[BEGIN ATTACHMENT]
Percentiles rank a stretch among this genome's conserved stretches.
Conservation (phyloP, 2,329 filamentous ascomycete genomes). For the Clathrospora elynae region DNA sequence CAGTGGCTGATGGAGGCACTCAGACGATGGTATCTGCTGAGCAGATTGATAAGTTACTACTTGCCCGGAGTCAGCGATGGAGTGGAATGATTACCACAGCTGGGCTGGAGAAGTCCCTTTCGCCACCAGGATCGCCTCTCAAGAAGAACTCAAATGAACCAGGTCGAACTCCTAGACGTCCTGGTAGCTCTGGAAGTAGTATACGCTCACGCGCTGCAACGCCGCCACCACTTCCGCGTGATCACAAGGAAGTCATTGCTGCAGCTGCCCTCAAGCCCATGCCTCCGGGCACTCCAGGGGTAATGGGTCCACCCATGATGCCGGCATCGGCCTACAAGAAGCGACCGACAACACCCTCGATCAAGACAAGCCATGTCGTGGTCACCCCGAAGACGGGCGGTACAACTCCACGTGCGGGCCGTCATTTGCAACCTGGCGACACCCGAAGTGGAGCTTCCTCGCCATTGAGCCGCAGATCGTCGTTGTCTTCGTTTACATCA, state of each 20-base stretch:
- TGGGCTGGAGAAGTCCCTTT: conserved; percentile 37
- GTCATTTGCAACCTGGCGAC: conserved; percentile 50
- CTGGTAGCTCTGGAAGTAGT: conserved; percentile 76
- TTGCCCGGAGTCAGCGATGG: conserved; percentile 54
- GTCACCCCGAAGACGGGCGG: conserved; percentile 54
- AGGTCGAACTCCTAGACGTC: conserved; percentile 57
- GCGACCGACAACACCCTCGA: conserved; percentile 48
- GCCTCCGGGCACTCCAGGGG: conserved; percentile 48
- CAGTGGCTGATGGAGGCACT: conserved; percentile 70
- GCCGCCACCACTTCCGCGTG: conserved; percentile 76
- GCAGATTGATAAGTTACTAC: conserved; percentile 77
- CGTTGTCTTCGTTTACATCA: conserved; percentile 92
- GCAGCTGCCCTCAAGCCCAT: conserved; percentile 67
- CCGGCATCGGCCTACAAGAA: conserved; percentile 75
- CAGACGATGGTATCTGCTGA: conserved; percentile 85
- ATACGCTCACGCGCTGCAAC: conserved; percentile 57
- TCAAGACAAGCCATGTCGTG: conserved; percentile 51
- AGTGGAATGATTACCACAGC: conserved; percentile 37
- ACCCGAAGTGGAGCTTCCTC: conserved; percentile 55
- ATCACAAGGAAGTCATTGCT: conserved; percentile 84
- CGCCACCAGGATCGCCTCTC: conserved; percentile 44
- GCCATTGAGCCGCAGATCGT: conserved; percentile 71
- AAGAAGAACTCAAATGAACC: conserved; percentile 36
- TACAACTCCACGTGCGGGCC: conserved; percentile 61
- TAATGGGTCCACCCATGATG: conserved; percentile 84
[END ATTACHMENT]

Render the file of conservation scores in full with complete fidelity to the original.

Percentiles rank a stretch among this genome's conserved stretches.
Conservation (phyloP, 2,329 filamentous ascomycete genomes). For the Clathrospora elynae region DNA sequence CAGTGGCTGATGGAGGCACTCAGACGATGGTATCTGCTGAGCAGATTGATAAGTTACTACTTGCCCGGAGTCAGCGATGGAGTGGAATGATTACCACAGCTGGGCTGGAGAAGTCCCTTTCGCCACCAGGATCGCCTCTCAAGAAGAACTCAAATGAACCAGGTCGAACTCCTAGACGTCCTGGTAGCTCTGGAAGTAGTATACGCTCACGCGCTGCAACGCCGCCACCACTTCCGCGTGATCACAAGGAAGTCATTGCTGCAGCTGCCCTCAAGCCCATGCCTCCGGGCACTCCAGGGGTAATGGGTCCACCCATGATGCCGGCATCGGCCTACAAGAAGCGACCGACAACACCCTCGATCAAGACAAGCCATGTCGTGGTCACCCCGAAGACGGGCGGTACAACTCCACGTGCGGGCCGTCATTTGCAACCTGGCGACACCCGAAGTGGAGCTTCCTCGCCATTGAGCCGCAGATCGTCGTTGTCTTCGTTTACATCA, state of each 20-base stretch:
- TGGGCTGGAGAAGTCCCTTT: conserved; percentile 37
- GTCATTTGCAACCTGGCGAC: conserved; percentile 50
- CTGGTAGCTCTGGAAGTAGT: conserved; percentile 76
- TTGCCCGGAGTCAGCGATGG: conserved; percentile 54
- GTCACCCCGAAGACGGGCGG: conserved; percentile 54
- AGGTCGAACTCCTAGACGTC: conserved; percentile 57
- GCGACCGACAACACCCTCGA: conserved; percentile 48
- GCCTCCGGGCACTCCAGGGG: conserved; percentile 48
- CAGTGGCTGATGGAGGCACT: conserved; percentile 70
- GCCGCCACCACTTCCGCGTG: conserved; percentile 76
- GCAGATTGATAAGTTACTAC: conserved; percentile 77
- CGTTGTCTTCGTTTACATCA: conserved; percentile 92
- GCAGCTGCCCTCAAGCCCAT: conserved; percentile 67
- CCGGCATCGGCCTACAAGAA: conserved; percentile 75
- CAGACGATGGTATCTGCTGA: conserved; percentile 85
- ATACGCTCACGCGCTGCAAC: conserved; percentile 57
- TCAAGACAAGCCATGTCGTG: conserved; percentile 51
- AGTGGAATGATTACCACAGC: conserved; percentile 37
- ACCCGAAGTGGAGCTTCCTC: conserved; percentile 55
- ATCACAAGGAAGTCATTGCT: conserved; percentile 84
- CGCCACCAGGATCGCCTCTC: conserved; percentile 44
- GCCATTGAGCCGCAGATCGT: conserved; percentile 71
- AAGAAGAACTCAAATGAACC: conserved; percentile 36
- TACAACTCCACGTGCGGGCC: conserved; percentile 61
- TAATGGGTCCACCCATGATG: conserved; percentile 84